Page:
Through the years, we’ve had the pleasure of tasting a number of Buty wines. Recently, we had the opportunity to taste the 2009 Columbia Rediviva, the 2011 Conner Lee Chardonnay, the 2011 Semillon, Sauvignon & Muscadelle, the 2009 Rediviva of the Stones, and the 2010 Merlot & Cabernet Franc in a blind samples tasting. All five wines are very good, but we especially enjoyed the Columbia Rediviva. This Cab-dominant blend is outstanding and delivers serious bang for your buck.

If you are ever in the Walla Walla area, I highly encourage you to visit Buty.

2009 Buty Columbia Rediviva (Phinny Hill Vineyard, Horse Heaven Hills, Washington): 76% Cabernet Sauvignon and 24% Syrah. Dark purple. Beautiful nose with black fruit and floral aromas. More luscious black fruit and floral notes come through on the palate. Medium to full-bodied with lively acidity and medium to high, smooth tannins. Well-balanced with good complexity and a long, lingering finish.
Quality: 4 stars (out of 5)
QPR: 5 bangs for your buck (out of 5)
Where to Buy: Received as sample, suggested retail $50; Available elsewhere, $40 to $52

2011 Buty Conner Lee Vineyard Chardonnay (Conner Lee Vineyard, Columbia Valley, Washington): 100% Chardonnay. Pale, greenish straw yellow. Nice nose with apple and pear aromas. More apple and pear as well as a touch of oak come through on the palate. Dry and medium-bodied with lively acidity. Well-balanced with a very long, smooth finish.
Quality: 4 stars (out of 5)
QPR: 4 bangs for your buck (out of 5)
Where to Buy: Received as sample, suggested retail $40; Available elsewhere, $28 to $45

2011 Buty Semillon, Sauvignon & Muscadelle (Columbia Valley, Washington): 60% Semillon, 19% Sauvignon Blanc, and 21% Muscadelle. Pale, greenish straw yellow. Aromatic with grass and lemon on the nose. Citrus fruits, grass, and floral notes come through on the palate. Dry and medium-bodied with crisp acidity and a very long finish.
Quality: 3.5 stars (out of 5)
QPR: 1 bang for your buck (out of 5)
Where to Buy: Received as sample, suggested retail $25; Available elsewhere, $19 to $27

2009 Buty Rediviva of the Stones (Walla Walla Valley, Washington): 77% Syrah and 23% Cabernet Sauvignon. Dark purple. Aromatic with game, earth, and barnyard notes on both the nose and palate. Full-bodied with lively acidity, medium to high, dry tannins, and a very long finish.
Quality: 3.5 stars (out of 5)
QPR: 1 bang for your buck (out of 5)
Where to Buy: Received as sample, suggested retail $60; Available elsewhere, $43 to $59

2010 Buty Merlot & Cabernet Franc (Columbia Valley, Washington): 58% Merlot and 42% Cabernet Franc. Deep, dark red. Aromatic with oak and spice on the nose. Oak, spice, and red and black fruit come through on the palate. Medium to full-bodied with lively acidity, sweet tannins, and a long finish.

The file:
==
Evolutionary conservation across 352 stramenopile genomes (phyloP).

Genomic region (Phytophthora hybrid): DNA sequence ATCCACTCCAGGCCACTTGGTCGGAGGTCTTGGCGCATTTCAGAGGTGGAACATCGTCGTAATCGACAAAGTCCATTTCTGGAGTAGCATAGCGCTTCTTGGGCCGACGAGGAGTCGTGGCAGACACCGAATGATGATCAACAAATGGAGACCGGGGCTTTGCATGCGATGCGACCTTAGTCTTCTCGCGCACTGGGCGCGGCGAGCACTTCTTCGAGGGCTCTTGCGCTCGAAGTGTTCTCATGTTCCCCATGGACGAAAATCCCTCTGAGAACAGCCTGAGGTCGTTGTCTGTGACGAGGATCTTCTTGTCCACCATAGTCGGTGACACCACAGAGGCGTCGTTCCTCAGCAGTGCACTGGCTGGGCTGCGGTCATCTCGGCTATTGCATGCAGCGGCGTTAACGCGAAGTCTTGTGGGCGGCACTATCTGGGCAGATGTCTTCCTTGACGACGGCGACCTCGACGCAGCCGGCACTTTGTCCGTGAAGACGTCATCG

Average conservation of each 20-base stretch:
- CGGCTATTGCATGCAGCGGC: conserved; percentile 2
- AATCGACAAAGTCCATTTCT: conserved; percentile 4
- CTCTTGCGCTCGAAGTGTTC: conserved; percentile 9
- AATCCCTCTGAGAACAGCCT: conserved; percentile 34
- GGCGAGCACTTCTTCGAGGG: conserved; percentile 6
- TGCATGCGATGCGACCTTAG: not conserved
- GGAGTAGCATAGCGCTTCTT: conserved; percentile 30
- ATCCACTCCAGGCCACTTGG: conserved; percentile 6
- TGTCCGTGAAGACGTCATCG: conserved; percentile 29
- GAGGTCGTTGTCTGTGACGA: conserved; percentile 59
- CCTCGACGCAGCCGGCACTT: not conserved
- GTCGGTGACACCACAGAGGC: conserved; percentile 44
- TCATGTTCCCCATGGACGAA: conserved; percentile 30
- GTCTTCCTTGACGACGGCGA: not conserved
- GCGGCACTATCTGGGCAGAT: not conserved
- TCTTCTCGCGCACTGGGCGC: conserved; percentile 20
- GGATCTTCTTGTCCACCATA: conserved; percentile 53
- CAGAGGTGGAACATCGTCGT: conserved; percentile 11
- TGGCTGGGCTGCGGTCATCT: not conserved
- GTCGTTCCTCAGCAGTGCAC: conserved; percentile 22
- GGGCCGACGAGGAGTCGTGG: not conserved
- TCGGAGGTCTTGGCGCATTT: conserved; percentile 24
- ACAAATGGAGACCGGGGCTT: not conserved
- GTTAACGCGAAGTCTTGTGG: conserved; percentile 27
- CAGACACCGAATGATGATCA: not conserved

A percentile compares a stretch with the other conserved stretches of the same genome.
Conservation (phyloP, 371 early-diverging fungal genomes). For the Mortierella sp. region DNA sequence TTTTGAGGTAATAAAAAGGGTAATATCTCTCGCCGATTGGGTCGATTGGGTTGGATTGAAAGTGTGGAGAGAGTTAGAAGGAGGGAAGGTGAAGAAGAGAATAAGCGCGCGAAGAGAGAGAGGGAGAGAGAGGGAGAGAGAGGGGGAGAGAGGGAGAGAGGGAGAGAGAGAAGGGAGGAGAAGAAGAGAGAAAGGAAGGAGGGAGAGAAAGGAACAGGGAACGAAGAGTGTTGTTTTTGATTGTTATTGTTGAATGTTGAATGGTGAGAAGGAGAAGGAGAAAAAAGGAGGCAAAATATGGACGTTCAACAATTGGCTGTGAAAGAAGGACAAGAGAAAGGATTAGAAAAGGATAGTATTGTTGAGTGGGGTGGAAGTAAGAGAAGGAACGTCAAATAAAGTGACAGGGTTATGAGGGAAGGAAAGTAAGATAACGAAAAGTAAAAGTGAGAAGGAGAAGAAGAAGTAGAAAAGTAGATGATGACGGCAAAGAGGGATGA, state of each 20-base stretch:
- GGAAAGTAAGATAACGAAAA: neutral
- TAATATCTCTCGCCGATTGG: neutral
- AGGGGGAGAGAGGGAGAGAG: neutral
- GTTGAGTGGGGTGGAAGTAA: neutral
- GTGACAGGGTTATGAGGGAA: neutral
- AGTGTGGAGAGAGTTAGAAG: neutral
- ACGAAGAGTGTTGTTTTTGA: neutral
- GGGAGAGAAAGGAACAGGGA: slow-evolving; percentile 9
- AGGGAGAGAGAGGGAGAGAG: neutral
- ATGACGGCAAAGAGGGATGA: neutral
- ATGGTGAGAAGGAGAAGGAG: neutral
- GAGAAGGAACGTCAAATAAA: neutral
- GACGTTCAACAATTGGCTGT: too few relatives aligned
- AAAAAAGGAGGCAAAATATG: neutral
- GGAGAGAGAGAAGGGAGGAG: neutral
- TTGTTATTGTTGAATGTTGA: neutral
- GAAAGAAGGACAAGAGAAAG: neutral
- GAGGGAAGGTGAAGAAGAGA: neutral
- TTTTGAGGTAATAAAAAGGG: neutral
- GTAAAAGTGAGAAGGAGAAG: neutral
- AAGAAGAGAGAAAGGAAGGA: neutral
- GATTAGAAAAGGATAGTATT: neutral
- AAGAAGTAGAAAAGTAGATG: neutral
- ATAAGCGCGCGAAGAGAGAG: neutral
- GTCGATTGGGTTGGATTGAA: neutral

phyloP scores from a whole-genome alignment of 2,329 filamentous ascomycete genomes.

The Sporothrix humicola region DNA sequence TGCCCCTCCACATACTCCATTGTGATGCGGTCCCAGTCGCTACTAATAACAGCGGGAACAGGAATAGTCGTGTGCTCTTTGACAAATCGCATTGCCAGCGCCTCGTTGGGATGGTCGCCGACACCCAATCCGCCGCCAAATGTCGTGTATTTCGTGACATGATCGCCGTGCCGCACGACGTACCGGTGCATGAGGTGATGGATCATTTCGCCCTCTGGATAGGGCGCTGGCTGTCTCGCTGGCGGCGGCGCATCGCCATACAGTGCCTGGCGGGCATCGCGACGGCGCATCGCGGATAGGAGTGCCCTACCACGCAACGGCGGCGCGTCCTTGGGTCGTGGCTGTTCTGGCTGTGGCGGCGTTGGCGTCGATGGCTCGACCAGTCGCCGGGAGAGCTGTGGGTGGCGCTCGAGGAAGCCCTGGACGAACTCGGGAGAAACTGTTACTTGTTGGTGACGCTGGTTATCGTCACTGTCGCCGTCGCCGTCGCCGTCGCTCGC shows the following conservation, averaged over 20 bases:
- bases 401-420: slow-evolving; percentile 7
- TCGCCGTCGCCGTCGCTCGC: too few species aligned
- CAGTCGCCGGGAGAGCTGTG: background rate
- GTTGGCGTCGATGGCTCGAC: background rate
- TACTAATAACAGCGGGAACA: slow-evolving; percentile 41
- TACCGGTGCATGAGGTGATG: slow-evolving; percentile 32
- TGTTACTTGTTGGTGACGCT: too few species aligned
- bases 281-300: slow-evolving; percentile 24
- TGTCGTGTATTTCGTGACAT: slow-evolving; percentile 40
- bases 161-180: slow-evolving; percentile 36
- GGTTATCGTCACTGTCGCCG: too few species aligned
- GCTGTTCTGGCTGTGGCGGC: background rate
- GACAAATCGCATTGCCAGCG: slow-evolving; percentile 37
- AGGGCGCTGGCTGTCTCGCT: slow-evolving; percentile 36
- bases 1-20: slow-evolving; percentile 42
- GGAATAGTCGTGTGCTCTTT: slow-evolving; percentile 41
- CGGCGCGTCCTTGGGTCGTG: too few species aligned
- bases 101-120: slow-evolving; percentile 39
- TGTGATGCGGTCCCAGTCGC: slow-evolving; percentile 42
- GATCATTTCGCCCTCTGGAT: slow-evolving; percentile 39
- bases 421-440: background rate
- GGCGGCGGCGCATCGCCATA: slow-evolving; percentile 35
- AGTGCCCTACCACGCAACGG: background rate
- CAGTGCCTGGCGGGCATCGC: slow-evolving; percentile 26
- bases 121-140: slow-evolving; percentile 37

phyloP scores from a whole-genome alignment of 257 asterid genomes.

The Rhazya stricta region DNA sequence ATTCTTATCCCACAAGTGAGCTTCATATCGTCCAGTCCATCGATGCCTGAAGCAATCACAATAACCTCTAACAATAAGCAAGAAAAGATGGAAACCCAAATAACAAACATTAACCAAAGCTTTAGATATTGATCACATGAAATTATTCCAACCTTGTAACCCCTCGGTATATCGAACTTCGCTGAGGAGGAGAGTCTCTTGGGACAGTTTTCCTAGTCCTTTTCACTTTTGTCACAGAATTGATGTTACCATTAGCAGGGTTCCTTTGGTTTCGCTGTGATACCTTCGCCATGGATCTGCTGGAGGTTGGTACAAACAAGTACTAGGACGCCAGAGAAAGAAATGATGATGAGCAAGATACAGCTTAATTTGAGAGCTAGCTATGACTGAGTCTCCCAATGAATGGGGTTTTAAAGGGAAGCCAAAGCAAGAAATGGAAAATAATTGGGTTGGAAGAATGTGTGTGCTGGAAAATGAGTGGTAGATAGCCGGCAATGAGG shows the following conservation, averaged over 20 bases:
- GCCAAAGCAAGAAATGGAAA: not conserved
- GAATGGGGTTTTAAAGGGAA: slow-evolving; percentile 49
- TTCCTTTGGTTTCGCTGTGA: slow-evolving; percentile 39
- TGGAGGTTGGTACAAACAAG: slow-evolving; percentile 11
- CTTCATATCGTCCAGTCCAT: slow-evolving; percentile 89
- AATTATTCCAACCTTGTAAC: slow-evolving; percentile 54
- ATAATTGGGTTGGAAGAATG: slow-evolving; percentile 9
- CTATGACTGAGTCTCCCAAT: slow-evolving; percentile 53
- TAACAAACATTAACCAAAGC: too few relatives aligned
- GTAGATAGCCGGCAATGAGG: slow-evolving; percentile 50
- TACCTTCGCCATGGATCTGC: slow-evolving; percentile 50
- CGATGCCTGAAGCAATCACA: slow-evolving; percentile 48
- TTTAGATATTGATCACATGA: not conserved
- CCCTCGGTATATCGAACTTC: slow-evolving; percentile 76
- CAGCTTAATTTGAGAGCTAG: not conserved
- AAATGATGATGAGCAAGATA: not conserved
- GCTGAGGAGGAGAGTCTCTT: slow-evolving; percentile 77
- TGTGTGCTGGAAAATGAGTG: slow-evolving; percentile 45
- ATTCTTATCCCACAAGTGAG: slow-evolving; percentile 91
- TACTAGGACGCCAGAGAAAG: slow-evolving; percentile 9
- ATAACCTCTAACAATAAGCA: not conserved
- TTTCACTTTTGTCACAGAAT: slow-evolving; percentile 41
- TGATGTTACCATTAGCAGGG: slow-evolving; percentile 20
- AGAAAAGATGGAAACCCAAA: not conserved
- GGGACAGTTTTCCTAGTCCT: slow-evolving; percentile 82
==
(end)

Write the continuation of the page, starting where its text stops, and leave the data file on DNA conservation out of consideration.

Quality: 3.5 stars (out of 5)
QPR: 1 bang for your buck (out of 5)
Where to Buy: Received as sample, suggested retail $45; Available elsewhere, $46



Filed under: American Wine, Cabernet Sauvignon, Chardonnay, Five-Bangs For Your Buck Wines, Red Wine, Semillon, Shiraz/Syrah, Washington State Wine, White Wine, Wines Over $25
 

Happy 4th of July!



By Kori ~ July 4th, 2013

On this day in 1776, the Continental Congress, setting the 13 colonies on the road to freedom as a sovereign nation, approved the Declaration of Independence. As always, this most American of holidays will be marked by parades, fireworks, and backyard barbecues across the country.

We wish you all a very happy 4th of July and hope you enjoy your day with family, friends, good food, and great wine. Cheers!



Filed under: Holiday
 

Challenging Wine Pairing: Lobster Casserole



By LaGayle ~ July 3rd, 2013

Recently, we hosted a party for close family friends prior to their move to Maine, and the theme was all things Maine…lobster, corn on the cob, blueberries, whoopie pies, and so forth. The children even enjoyed a fun game of pin the tail on the lobster.

The “Maine” dish was lobster casserole bites. After having the lobster casserole bites at the party, we decided it would be a great dish for a challenging wine pairing. As we are approaching summer when people frequently enjoy white wines, we decided that the timing was right for this challenge.

Our menu consisted of mixed greens topped with fresh mango and pineapple drizzled with mango balsamic vinegar, the lobster casserole, corn on the cob, and sautéed zucchini with roasted red bell pepper and sun dried tomatoes.